Taking a leap of faith to start my own business making dog treats was exciting and terrifying at the same time.
Why did I do it?
Born deaf, I’ve always had an entrepreneur spirit of an attitude and approach to thinking that actively seeks out change, rather than waiting to adapt to change. It's a mindset that embraces critical questioning, innovation, service and continuous improvement.
When I met my husband John, we were both at a cross road with our lives and jobs.
We were looking for something new and exciting—something and that was born out of our love for our pets. Making dog treats sprung to mind.
Why dog treats?
You see, I had a service dog name Odie who was allergic to just about every food and treat out there on the market. Odie came from the Dog for the Deaf Non-Profit Organization that trains Hearing Service Dogs. He had already been placed in two homes prior to living with me. I received a message from them asking if I would take Odie as he needed someone who would be able to care for his special diet needs as much as I needed him to be my ears.
After Odie’s passing, I was debating if I would get another service dog or just simply adopt a dog in need of a home. I opted for the latter. You see, I love dogs—they are my babies and I want the very best for them.
Odie set the tone of what I wanted to do to honor him and many other dogs in need of healthier food and treats. So many pet food products and treats are full of preservatives, chemicals, by-products and fillers so we set out to make dog treats from ingredients you can pronounce. And in the process, we’re able to do much more!
It’s very important to me to be able to employ others who are differently abled. I’ve had to overcome a lot in my life and wanted to give back to hearing impaired children in other wayslike our annual Signing Santa event as well.
To keep up with the increased demand, we recently invested in new equipment for our in-house bakery in Centralia, Washington, that will result in a quadrupling of our production. We must admit that the pressure to "outsource" production of our product has been very tempting, but we chose to keep the production method and recipes unchanged. You will notice the many different shapes of our treats. Each treat also has a story behind them to keep the consumer “begging for more”!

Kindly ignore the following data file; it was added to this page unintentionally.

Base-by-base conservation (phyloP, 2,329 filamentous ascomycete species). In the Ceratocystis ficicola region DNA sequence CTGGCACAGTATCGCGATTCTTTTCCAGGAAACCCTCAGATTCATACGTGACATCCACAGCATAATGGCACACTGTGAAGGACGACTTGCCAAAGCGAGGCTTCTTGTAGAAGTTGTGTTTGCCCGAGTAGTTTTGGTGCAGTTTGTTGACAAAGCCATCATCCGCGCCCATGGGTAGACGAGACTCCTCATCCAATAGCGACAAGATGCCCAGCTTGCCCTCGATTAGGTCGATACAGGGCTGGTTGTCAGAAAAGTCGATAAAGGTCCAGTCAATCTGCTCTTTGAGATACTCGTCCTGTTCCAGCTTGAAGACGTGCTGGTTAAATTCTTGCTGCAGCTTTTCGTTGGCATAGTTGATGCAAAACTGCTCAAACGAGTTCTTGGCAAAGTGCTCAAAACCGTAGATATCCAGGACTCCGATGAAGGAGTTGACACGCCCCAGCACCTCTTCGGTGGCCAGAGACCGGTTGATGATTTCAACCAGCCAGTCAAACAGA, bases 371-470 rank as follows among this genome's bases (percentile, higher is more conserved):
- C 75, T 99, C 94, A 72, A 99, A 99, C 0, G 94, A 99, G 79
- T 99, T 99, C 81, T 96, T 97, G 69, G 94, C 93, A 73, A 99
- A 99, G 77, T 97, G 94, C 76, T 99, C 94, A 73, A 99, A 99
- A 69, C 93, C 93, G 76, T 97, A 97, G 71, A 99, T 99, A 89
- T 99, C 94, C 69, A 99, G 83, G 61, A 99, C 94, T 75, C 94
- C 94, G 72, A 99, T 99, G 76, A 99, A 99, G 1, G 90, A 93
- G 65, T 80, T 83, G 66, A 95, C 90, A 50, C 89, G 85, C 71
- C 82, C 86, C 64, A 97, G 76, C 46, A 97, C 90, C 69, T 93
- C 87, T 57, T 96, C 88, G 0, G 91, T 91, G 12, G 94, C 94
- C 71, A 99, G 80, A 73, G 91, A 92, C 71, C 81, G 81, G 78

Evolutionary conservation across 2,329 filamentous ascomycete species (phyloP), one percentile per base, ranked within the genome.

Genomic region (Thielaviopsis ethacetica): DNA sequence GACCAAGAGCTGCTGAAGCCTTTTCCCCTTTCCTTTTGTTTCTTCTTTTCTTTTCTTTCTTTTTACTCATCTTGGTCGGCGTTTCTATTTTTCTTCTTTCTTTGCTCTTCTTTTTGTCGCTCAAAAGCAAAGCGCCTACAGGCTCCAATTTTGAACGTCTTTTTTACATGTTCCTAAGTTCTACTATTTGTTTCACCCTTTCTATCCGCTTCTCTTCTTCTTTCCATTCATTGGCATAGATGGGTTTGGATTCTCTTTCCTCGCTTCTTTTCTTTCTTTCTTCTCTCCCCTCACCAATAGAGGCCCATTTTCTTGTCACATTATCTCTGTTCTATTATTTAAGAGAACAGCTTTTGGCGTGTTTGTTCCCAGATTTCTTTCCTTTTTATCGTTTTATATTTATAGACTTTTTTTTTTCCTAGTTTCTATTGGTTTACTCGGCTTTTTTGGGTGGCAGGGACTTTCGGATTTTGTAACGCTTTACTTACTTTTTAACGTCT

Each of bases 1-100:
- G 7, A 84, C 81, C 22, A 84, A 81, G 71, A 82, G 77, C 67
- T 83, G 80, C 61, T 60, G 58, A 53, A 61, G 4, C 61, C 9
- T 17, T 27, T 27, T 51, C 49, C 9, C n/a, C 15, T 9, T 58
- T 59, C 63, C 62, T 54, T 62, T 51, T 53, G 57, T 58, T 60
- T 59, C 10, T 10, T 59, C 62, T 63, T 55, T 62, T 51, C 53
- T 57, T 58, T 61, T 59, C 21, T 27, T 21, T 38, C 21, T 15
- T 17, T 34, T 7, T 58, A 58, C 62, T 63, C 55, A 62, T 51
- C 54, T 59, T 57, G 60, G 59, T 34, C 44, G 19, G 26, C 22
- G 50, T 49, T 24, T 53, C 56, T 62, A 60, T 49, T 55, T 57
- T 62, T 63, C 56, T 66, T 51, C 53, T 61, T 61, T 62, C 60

None of this would have been possible without Odie, and without the support of so many along the way. Who knew that my hearing dog would help lead me to one of the greatest achievements in my life and help me find ways to continue to help other differently abled people like me.
To read more about my journey, check out FOR THE LOVE OF DOGS.
Thank you for taking time to check out 4Legz!
Establishing and running a small business as a dog treats manufacturer, while incredibly rewarding, has its share of pitfalls and traps along the way. We consider ourselves very blessed to have met some great people along the way! Not only are they concerned about the health and well being of their customer's pets, they also have the same attitude towards us!
That type of feedback, along with numerous comments from our customer's keeps us focused. To keep up with the increased demand we've just invested in new equipment for our in-house bakery that will result in a quadrupling of our production. We must admit that the pressure to "outsource" production of our product has been very tempting, but we choose to keep the production method and recipes unchanged.
Cookies or Biscuits
There are three primary methods of mass producing treats today: wire cut, depositor and extruder:
- The wire cut method basically forces the dough through a shaped die, with a wire sweeping underneath cutting the cookie. Up until now we have been using a 30 year old machine that was made in Portland Oregon. We now a brand new Kook-e-king machine to replace the old. Wire cut machines are inherently limited in output - think cookies or biscotti
- Depositors on the other hand forces the dough into pockets embedded on a large drum, then drop out as the drum rotates. Depositors are picky about the dough used - think shortbread
- Extruders offer the highest possible output, exact proportion of ingredients is completely dependent on passing through the extreme pressures of the machine - think kibble
How can you Tell?
The shape of the treat is your best clue, high volume machines are extremely expensive to retool. The same basic shape over and over...
Why should you care about this?
Our recipes result in a very sticky, heavy (and yummy) dough; it is simply not compatible with high volume depositor or extruder methods. If we were to outsource production, our recipes would have to be heavily modified (more filler). We decided to stay with the lower volume wire cut method - choosing an automated machine that has been modified to use the same tooling (dies) that our trusty old hand crank and air stroke machines used. We now use high volume rack ovens to gently bake them to perfection.
Result? more cookies! and most importantly - same cookies! Smell the difference!!!